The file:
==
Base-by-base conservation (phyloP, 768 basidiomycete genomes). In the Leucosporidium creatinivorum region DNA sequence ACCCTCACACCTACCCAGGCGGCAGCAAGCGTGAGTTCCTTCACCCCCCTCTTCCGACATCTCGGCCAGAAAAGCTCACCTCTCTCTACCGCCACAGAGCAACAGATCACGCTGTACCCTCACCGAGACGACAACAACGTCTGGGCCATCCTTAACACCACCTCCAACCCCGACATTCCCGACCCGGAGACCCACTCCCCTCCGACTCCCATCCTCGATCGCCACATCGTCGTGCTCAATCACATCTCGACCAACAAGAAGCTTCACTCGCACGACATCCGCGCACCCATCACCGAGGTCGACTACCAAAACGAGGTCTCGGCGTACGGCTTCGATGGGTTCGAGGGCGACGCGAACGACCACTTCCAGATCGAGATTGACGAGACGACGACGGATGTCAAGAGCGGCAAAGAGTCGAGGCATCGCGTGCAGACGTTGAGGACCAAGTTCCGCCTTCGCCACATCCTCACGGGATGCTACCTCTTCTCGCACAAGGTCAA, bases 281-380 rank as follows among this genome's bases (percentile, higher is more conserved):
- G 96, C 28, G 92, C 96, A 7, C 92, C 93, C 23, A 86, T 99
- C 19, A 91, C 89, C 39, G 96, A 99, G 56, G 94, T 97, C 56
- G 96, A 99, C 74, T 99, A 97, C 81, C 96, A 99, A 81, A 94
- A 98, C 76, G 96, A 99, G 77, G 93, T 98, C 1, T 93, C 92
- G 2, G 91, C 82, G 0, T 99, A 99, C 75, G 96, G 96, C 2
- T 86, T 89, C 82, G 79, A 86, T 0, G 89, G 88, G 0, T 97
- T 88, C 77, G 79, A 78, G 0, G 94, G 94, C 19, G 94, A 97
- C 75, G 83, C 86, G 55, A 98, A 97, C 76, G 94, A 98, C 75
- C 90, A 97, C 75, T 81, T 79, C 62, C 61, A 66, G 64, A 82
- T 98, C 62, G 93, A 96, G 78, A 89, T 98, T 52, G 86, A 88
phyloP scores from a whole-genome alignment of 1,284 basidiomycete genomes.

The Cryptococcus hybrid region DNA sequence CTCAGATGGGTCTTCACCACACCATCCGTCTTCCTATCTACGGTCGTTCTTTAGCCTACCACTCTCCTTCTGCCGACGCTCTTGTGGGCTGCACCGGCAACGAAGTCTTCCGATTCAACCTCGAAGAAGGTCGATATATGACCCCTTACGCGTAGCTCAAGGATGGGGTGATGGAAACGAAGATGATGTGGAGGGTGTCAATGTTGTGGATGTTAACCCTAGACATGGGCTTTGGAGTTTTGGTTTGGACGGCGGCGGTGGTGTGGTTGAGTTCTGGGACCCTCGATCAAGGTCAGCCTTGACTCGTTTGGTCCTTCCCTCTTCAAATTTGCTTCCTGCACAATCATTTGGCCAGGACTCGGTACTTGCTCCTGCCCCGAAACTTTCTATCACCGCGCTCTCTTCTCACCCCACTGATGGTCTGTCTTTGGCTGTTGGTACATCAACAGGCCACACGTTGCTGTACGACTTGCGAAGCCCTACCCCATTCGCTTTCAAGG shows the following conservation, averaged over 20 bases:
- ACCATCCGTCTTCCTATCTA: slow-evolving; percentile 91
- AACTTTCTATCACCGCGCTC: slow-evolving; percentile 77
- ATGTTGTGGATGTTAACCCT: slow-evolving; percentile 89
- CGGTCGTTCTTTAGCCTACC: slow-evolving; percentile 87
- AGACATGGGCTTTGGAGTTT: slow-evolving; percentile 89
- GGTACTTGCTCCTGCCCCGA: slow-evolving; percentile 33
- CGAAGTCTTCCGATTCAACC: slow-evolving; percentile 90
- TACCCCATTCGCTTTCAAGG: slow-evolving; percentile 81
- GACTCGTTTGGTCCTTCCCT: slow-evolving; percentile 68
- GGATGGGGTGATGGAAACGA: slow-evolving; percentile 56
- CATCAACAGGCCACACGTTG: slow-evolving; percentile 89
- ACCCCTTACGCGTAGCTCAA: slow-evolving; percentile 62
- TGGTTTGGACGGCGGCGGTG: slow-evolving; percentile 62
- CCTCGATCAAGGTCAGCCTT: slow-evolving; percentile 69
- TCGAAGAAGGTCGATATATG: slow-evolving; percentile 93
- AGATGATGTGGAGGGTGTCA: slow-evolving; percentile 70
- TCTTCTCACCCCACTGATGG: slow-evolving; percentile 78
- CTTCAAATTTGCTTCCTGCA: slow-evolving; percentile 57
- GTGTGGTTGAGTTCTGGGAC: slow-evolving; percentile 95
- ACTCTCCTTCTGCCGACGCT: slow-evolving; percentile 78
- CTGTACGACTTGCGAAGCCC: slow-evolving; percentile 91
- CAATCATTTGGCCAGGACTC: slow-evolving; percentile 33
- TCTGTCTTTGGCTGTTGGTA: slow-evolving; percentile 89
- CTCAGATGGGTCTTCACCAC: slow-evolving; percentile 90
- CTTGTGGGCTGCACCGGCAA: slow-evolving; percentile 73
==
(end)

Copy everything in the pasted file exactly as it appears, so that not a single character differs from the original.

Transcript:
Base-by-base conservation (phyloP, 768 basidiomycete genomes). In the Leucosporidium creatinivorum region DNA sequence ACCCTCACACCTACCCAGGCGGCAGCAAGCGTGAGTTCCTTCACCCCCCTCTTCCGACATCTCGGCCAGAAAAGCTCACCTCTCTCTACCGCCACAGAGCAACAGATCACGCTGTACCCTCACCGAGACGACAACAACGTCTGGGCCATCCTTAACACCACCTCCAACCCCGACATTCCCGACCCGGAGACCCACTCCCCTCCGACTCCCATCCTCGATCGCCACATCGTCGTGCTCAATCACATCTCGACCAACAAGAAGCTTCACTCGCACGACATCCGCGCACCCATCACCGAGGTCGACTACCAAAACGAGGTCTCGGCGTACGGCTTCGATGGGTTCGAGGGCGACGCGAACGACCACTTCCAGATCGAGATTGACGAGACGACGACGGATGTCAAGAGCGGCAAAGAGTCGAGGCATCGCGTGCAGACGTTGAGGACCAAGTTCCGCCTTCGCCACATCCTCACGGGATGCTACCTCTTCTCGCACAAGGTCAA, bases 281-380 rank as follows among this genome's bases (percentile, higher is more conserved):
- G 96, C 28, G 92, C 96, A 7, C 92, C 93, C 23, A 86, T 99
- C 19, A 91, C 89, C 39, G 96, A 99, G 56, G 94, T 97, C 56
- G 96, A 99, C 74, T 99, A 97, C 81, C 96, A 99, A 81, A 94
- A 98, C 76, G 96, A 99, G 77, G 93, T 98, C 1, T 93, C 92
- G 2, G 91, C 82, G 0, T 99, A 99, C 75, G 96, G 96, C 2
- T 86, T 89, C 82, G 79, A 86, T 0, G 89, G 88, G 0, T 97
- T 88, C 77, G 79, A 78, G 0, G 94, G 94, C 19, G 94, A 97
- C 75, G 83, C 86, G 55, A 98, A 97, C 76, G 94, A 98, C 75
- C 90, A 97, C 75, T 81, T 79, C 62, C 61, A 66, G 64, A 82
- T 98, C 62, G 93, A 96, G 78, A 89, T 98, T 52, G 86, A 88
phyloP scores from a whole-genome alignment of 1,284 basidiomycete genomes.

The Cryptococcus hybrid region DNA sequence CTCAGATGGGTCTTCACCACACCATCCGTCTTCCTATCTACGGTCGTTCTTTAGCCTACCACTCTCCTTCTGCCGACGCTCTTGTGGGCTGCACCGGCAACGAAGTCTTCCGATTCAACCTCGAAGAAGGTCGATATATGACCCCTTACGCGTAGCTCAAGGATGGGGTGATGGAAACGAAGATGATGTGGAGGGTGTCAATGTTGTGGATGTTAACCCTAGACATGGGCTTTGGAGTTTTGGTTTGGACGGCGGCGGTGGTGTGGTTGAGTTCTGGGACCCTCGATCAAGGTCAGCCTTGACTCGTTTGGTCCTTCCCTCTTCAAATTTGCTTCCTGCACAATCATTTGGCCAGGACTCGGTACTTGCTCCTGCCCCGAAACTTTCTATCACCGCGCTCTCTTCTCACCCCACTGATGGTCTGTCTTTGGCTGTTGGTACATCAACAGGCCACACGTTGCTGTACGACTTGCGAAGCCCTACCCCATTCGCTTTCAAGG shows the following conservation, averaged over 20 bases:
- ACCATCCGTCTTCCTATCTA: slow-evolving; percentile 91
- AACTTTCTATCACCGCGCTC: slow-evolving; percentile 77
- ATGTTGTGGATGTTAACCCT: slow-evolving; percentile 89
- CGGTCGTTCTTTAGCCTACC: slow-evolving; percentile 87
- AGACATGGGCTTTGGAGTTT: slow-evolving; percentile 89
- GGTACTTGCTCCTGCCCCGA: slow-evolving; percentile 33
- CGAAGTCTTCCGATTCAACC: slow-evolving; percentile 90
- TACCCCATTCGCTTTCAAGG: slow-evolving; percentile 81
- GACTCGTTTGGTCCTTCCCT: slow-evolving; percentile 68
- GGATGGGGTGATGGAAACGA: slow-evolving; percentile 56
- CATCAACAGGCCACACGTTG: slow-evolving; percentile 89
- ACCCCTTACGCGTAGCTCAA: slow-evolving; percentile 62
- TGGTTTGGACGGCGGCGGTG: slow-evolving; percentile 62
- CCTCGATCAAGGTCAGCCTT: slow-evolving; percentile 69
- TCGAAGAAGGTCGATATATG: slow-evolving; percentile 93
- AGATGATGTGGAGGGTGTCA: slow-evolving; percentile 70
- TCTTCTCACCCCACTGATGG: slow-evolving; percentile 78
- CTTCAAATTTGCTTCCTGCA: slow-evolving; percentile 57
- GTGTGGTTGAGTTCTGGGAC: slow-evolving; percentile 95
- ACTCTCCTTCTGCCGACGCT: slow-evolving; percentile 78
- CTGTACGACTTGCGAAGCCC: slow-evolving; percentile 91
- CAATCATTTGGCCAGGACTC: slow-evolving; percentile 33
- TCTGTCTTTGGCTGTTGGTA: slow-evolving; percentile 89
- CTCAGATGGGTCTTCACCAC: slow-evolving; percentile 90
- CTTGTGGGCTGCACCGGCAA: slow-evolving; percentile 73